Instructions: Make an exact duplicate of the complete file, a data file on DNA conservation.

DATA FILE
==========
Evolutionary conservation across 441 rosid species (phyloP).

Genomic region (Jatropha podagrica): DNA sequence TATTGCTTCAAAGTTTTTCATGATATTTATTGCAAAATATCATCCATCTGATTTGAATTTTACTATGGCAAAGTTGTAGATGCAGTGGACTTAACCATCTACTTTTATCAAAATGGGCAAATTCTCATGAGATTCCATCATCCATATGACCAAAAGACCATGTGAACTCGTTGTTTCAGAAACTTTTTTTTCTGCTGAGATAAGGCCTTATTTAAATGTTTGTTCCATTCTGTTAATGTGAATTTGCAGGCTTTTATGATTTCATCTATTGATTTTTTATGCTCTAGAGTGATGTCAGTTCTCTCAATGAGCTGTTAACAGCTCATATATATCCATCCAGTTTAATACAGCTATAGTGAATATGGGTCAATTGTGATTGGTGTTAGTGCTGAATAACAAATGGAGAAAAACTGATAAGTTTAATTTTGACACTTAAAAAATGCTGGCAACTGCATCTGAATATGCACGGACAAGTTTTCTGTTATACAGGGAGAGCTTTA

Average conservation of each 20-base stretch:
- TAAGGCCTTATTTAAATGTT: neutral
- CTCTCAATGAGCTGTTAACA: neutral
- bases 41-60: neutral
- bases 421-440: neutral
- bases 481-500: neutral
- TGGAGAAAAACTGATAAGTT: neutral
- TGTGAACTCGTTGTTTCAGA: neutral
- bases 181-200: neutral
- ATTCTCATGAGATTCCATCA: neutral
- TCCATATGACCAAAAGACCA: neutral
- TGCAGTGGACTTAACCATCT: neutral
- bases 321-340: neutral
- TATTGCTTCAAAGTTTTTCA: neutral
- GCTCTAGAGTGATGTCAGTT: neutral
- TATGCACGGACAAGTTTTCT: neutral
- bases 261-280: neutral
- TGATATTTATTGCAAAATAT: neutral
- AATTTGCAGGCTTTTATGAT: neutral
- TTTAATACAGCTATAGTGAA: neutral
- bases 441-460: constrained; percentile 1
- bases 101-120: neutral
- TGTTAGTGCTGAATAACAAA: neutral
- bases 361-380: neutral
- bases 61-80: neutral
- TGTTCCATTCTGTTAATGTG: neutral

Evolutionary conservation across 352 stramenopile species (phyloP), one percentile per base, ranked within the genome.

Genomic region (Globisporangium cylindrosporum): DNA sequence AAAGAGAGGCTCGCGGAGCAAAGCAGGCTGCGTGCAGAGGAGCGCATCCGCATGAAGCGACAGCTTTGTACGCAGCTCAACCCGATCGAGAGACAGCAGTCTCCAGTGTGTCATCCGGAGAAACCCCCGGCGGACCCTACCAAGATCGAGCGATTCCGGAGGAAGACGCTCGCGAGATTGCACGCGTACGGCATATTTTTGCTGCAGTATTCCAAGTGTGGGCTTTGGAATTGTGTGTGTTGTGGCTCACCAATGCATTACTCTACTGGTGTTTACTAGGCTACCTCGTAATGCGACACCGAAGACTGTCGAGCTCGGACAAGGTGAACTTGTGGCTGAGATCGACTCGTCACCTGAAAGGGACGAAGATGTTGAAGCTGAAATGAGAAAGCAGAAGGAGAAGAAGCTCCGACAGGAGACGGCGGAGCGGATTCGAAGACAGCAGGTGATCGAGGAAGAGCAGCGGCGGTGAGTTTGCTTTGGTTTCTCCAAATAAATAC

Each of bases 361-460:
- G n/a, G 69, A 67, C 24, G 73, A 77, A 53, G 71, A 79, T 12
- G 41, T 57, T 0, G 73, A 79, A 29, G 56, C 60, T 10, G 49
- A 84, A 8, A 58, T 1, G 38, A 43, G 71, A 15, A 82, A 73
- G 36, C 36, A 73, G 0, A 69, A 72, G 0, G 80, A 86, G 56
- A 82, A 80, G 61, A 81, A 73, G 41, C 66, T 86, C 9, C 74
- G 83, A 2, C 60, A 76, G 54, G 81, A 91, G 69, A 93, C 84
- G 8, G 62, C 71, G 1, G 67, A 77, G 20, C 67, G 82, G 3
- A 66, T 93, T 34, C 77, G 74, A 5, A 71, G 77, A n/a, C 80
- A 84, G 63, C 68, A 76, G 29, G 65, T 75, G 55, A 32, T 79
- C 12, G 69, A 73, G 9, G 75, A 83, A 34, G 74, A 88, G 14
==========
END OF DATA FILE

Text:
Evolutionary conservation across 441 rosid species (phyloP).

Genomic region (Jatropha podagrica): DNA sequence TATTGCTTCAAAGTTTTTCATGATATTTATTGCAAAATATCATCCATCTGATTTGAATTTTACTATGGCAAAGTTGTAGATGCAGTGGACTTAACCATCTACTTTTATCAAAATGGGCAAATTCTCATGAGATTCCATCATCCATATGACCAAAAGACCATGTGAACTCGTTGTTTCAGAAACTTTTTTTTCTGCTGAGATAAGGCCTTATTTAAATGTTTGTTCCATTCTGTTAATGTGAATTTGCAGGCTTTTATGATTTCATCTATTGATTTTTTATGCTCTAGAGTGATGTCAGTTCTCTCAATGAGCTGTTAACAGCTCATATATATCCATCCAGTTTAATACAGCTATAGTGAATATGGGTCAATTGTGATTGGTGTTAGTGCTGAATAACAAATGGAGAAAAACTGATAAGTTTAATTTTGACACTTAAAAAATGCTGGCAACTGCATCTGAATATGCACGGACAAGTTTTCTGTTATACAGGGAGAGCTTTA

Average conservation of each 20-base stretch:
- TAAGGCCTTATTTAAATGTT: neutral
- CTCTCAATGAGCTGTTAACA: neutral
- bases 41-60: neutral
- bases 421-440: neutral
- bases 481-500: neutral
- TGGAGAAAAACTGATAAGTT: neutral
- TGTGAACTCGTTGTTTCAGA: neutral
- bases 181-200: neutral
- ATTCTCATGAGATTCCATCA: neutral
- TCCATATGACCAAAAGACCA: neutral
- TGCAGTGGACTTAACCATCT: neutral
- bases 321-340: neutral
- TATTGCTTCAAAGTTTTTCA: neutral
- GCTCTAGAGTGATGTCAGTT: neutral
- TATGCACGGACAAGTTTTCT: neutral
- bases 261-280: neutral
- TGATATTTATTGCAAAATAT: neutral
- AATTTGCAGGCTTTTATGAT: neutral
- TTTAATACAGCTATAGTGAA: neutral
- bases 441-460: constrained; percentile 1
- bases 101-120: neutral
- TGTTAGTGCTGAATAACAAA: neutral
- bases 361-380: neutral
- bases 61-80: neutral
- TGTTCCATTCTGTTAATGTG: neutral

Evolutionary conservation across 352 stramenopile species (phyloP), one percentile per base, ranked within the genome.

Genomic region (Globisporangium cylindrosporum): DNA sequence AAAGAGAGGCTCGCGGAGCAAAGCAGGCTGCGTGCAGAGGAGCGCATCCGCATGAAGCGACAGCTTTGTACGCAGCTCAACCCGATCGAGAGACAGCAGTCTCCAGTGTGTCATCCGGAGAAACCCCCGGCGGACCCTACCAAGATCGAGCGATTCCGGAGGAAGACGCTCGCGAGATTGCACGCGTACGGCATATTTTTGCTGCAGTATTCCAAGTGTGGGCTTTGGAATTGTGTGTGTTGTGGCTCACCAATGCATTACTCTACTGGTGTTTACTAGGCTACCTCGTAATGCGACACCGAAGACTGTCGAGCTCGGACAAGGTGAACTTGTGGCTGAGATCGACTCGTCACCTGAAAGGGACGAAGATGTTGAAGCTGAAATGAGAAAGCAGAAGGAGAAGAAGCTCCGACAGGAGACGGCGGAGCGGATTCGAAGACAGCAGGTGATCGAGGAAGAGCAGCGGCGGTGAGTTTGCTTTGGTTTCTCCAAATAAATAC

Each of bases 361-460:
- G n/a, G 69, A 67, C 24, G 73, A 77, A 53, G 71, A 79, T 12
- G 41, T 57, T 0, G 73, A 79, A 29, G 56, C 60, T 10, G 49
- A 84, A 8, A 58, T 1, G 38, A 43, G 71, A 15, A 82, A 73
- G 36, C 36, A 73, G 0, A 69, A 72, G 0, G 80, A 86, G 56
- A 82, A 80, G 61, A 81, A 73, G 41, C 66, T 86, C 9, C 74
- G 83, A 2, C 60, A 76, G 54, G 81, A 91, G 69, A 93, C 84
- G 8, G 62, C 71, G 1, G 67, A 77, G 20, C 67, G 82, G 3
- A 66, T 93, T 34, C 77, G 74, A 5, A 71, G 77, A n/a, C 80
- A 84, G 63, C 68, A 76, G 29, G 65, T 75, G 55, A 32, T 79
- C 12, G 69, A 73, G 9, G 75, A 83, A 34, G 74, A 88, G 14